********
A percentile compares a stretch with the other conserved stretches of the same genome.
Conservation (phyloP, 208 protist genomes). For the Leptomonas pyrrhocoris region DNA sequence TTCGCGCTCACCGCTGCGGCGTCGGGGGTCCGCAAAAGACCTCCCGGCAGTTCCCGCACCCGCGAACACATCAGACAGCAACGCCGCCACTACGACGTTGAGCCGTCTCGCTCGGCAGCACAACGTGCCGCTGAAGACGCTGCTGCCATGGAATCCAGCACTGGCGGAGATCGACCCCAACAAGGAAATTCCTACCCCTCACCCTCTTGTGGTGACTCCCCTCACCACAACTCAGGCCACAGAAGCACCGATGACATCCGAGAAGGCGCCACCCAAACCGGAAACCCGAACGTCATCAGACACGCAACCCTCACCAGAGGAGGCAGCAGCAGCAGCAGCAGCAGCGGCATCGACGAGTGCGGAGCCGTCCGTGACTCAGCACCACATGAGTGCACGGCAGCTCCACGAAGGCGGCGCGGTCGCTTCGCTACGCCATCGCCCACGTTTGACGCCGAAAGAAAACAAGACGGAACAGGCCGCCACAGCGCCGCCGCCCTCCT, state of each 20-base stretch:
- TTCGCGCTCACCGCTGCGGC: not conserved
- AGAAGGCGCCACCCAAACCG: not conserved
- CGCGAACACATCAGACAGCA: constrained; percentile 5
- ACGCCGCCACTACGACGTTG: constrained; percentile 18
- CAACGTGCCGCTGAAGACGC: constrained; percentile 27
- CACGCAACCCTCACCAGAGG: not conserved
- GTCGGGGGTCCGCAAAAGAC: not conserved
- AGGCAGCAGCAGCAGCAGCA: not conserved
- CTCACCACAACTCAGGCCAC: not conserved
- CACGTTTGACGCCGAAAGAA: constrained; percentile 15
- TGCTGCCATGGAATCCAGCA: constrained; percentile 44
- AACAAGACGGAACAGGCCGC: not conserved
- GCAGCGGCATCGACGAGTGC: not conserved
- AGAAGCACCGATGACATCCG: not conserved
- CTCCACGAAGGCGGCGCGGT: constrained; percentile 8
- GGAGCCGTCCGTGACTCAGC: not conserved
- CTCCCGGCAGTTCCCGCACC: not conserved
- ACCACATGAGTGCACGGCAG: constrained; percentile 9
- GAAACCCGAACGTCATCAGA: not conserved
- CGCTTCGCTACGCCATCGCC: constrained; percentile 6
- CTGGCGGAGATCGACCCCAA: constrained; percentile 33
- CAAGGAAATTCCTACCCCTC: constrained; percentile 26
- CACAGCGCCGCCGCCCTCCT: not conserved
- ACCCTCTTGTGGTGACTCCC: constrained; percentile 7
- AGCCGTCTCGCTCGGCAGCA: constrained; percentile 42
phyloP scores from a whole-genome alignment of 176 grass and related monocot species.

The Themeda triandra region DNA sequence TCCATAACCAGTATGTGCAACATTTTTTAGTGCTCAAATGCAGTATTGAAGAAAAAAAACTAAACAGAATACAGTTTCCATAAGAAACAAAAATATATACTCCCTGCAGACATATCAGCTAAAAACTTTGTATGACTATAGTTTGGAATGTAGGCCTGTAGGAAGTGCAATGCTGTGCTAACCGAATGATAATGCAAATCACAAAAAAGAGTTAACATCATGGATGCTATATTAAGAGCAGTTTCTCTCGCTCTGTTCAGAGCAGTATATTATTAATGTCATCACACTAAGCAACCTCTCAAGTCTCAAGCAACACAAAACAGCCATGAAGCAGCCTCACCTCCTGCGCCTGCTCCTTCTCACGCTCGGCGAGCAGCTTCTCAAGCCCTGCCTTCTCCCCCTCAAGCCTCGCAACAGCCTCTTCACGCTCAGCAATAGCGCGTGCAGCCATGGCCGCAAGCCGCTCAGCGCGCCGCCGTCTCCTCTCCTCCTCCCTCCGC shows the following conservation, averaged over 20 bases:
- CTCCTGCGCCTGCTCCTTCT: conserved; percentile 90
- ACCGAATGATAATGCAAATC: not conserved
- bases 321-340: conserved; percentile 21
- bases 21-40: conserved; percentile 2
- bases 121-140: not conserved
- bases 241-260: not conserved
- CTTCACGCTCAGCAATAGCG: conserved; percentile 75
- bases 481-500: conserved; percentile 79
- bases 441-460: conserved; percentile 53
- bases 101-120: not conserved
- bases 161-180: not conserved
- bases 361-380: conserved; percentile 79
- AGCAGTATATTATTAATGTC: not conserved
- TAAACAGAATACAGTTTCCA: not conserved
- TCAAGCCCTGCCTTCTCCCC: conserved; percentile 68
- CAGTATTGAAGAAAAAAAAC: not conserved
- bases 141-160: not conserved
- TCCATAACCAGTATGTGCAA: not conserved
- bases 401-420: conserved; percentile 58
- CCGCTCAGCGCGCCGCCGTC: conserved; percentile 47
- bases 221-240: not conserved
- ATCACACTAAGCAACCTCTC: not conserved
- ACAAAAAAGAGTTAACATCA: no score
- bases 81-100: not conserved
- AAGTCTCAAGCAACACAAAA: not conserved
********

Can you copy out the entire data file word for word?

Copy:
A percentile compares a stretch with the other conserved stretches of the same genome.
Conservation (phyloP, 208 protist genomes). For the Leptomonas pyrrhocoris region DNA sequence TTCGCGCTCACCGCTGCGGCGTCGGGGGTCCGCAAAAGACCTCCCGGCAGTTCCCGCACCCGCGAACACATCAGACAGCAACGCCGCCACTACGACGTTGAGCCGTCTCGCTCGGCAGCACAACGTGCCGCTGAAGACGCTGCTGCCATGGAATCCAGCACTGGCGGAGATCGACCCCAACAAGGAAATTCCTACCCCTCACCCTCTTGTGGTGACTCCCCTCACCACAACTCAGGCCACAGAAGCACCGATGACATCCGAGAAGGCGCCACCCAAACCGGAAACCCGAACGTCATCAGACACGCAACCCTCACCAGAGGAGGCAGCAGCAGCAGCAGCAGCAGCGGCATCGACGAGTGCGGAGCCGTCCGTGACTCAGCACCACATGAGTGCACGGCAGCTCCACGAAGGCGGCGCGGTCGCTTCGCTACGCCATCGCCCACGTTTGACGCCGAAAGAAAACAAGACGGAACAGGCCGCCACAGCGCCGCCGCCCTCCT, state of each 20-base stretch:
- TTCGCGCTCACCGCTGCGGC: not conserved
- AGAAGGCGCCACCCAAACCG: not conserved
- CGCGAACACATCAGACAGCA: constrained; percentile 5
- ACGCCGCCACTACGACGTTG: constrained; percentile 18
- CAACGTGCCGCTGAAGACGC: constrained; percentile 27
- CACGCAACCCTCACCAGAGG: not conserved
- GTCGGGGGTCCGCAAAAGAC: not conserved
- AGGCAGCAGCAGCAGCAGCA: not conserved
- CTCACCACAACTCAGGCCAC: not conserved
- CACGTTTGACGCCGAAAGAA: constrained; percentile 15
- TGCTGCCATGGAATCCAGCA: constrained; percentile 44
- AACAAGACGGAACAGGCCGC: not conserved
- GCAGCGGCATCGACGAGTGC: not conserved
- AGAAGCACCGATGACATCCG: not conserved
- CTCCACGAAGGCGGCGCGGT: constrained; percentile 8
- GGAGCCGTCCGTGACTCAGC: not conserved
- CTCCCGGCAGTTCCCGCACC: not conserved
- ACCACATGAGTGCACGGCAG: constrained; percentile 9
- GAAACCCGAACGTCATCAGA: not conserved
- CGCTTCGCTACGCCATCGCC: constrained; percentile 6
- CTGGCGGAGATCGACCCCAA: constrained; percentile 33
- CAAGGAAATTCCTACCCCTC: constrained; percentile 26
- CACAGCGCCGCCGCCCTCCT: not conserved
- ACCCTCTTGTGGTGACTCCC: constrained; percentile 7
- AGCCGTCTCGCTCGGCAGCA: constrained; percentile 42
phyloP scores from a whole-genome alignment of 176 grass and related monocot species.

The Themeda triandra region DNA sequence TCCATAACCAGTATGTGCAACATTTTTTAGTGCTCAAATGCAGTATTGAAGAAAAAAAACTAAACAGAATACAGTTTCCATAAGAAACAAAAATATATACTCCCTGCAGACATATCAGCTAAAAACTTTGTATGACTATAGTTTGGAATGTAGGCCTGTAGGAAGTGCAATGCTGTGCTAACCGAATGATAATGCAAATCACAAAAAAGAGTTAACATCATGGATGCTATATTAAGAGCAGTTTCTCTCGCTCTGTTCAGAGCAGTATATTATTAATGTCATCACACTAAGCAACCTCTCAAGTCTCAAGCAACACAAAACAGCCATGAAGCAGCCTCACCTCCTGCGCCTGCTCCTTCTCACGCTCGGCGAGCAGCTTCTCAAGCCCTGCCTTCTCCCCCTCAAGCCTCGCAACAGCCTCTTCACGCTCAGCAATAGCGCGTGCAGCCATGGCCGCAAGCCGCTCAGCGCGCCGCCGTCTCCTCTCCTCCTCCCTCCGC shows the following conservation, averaged over 20 bases:
- CTCCTGCGCCTGCTCCTTCT: conserved; percentile 90
- ACCGAATGATAATGCAAATC: not conserved
- bases 321-340: conserved; percentile 21
- bases 21-40: conserved; percentile 2
- bases 121-140: not conserved
- bases 241-260: not conserved
- CTTCACGCTCAGCAATAGCG: conserved; percentile 75
- bases 481-500: conserved; percentile 79
- bases 441-460: conserved; percentile 53
- bases 101-120: not conserved
- bases 161-180: not conserved
- bases 361-380: conserved; percentile 79
- AGCAGTATATTATTAATGTC: not conserved
- TAAACAGAATACAGTTTCCA: not conserved
- TCAAGCCCTGCCTTCTCCCC: conserved; percentile 68
- CAGTATTGAAGAAAAAAAAC: not conserved
- bases 141-160: not conserved
- TCCATAACCAGTATGTGCAA: not conserved
- bases 401-420: conserved; percentile 58
- CCGCTCAGCGCGCCGCCGTC: conserved; percentile 47
- bases 221-240: not conserved
- ATCACACTAAGCAACCTCTC: not conserved
- ACAAAAAAGAGTTAACATCA: no score
- bases 81-100: not conserved
- AAGTCTCAAGCAACACAAAA: not conserved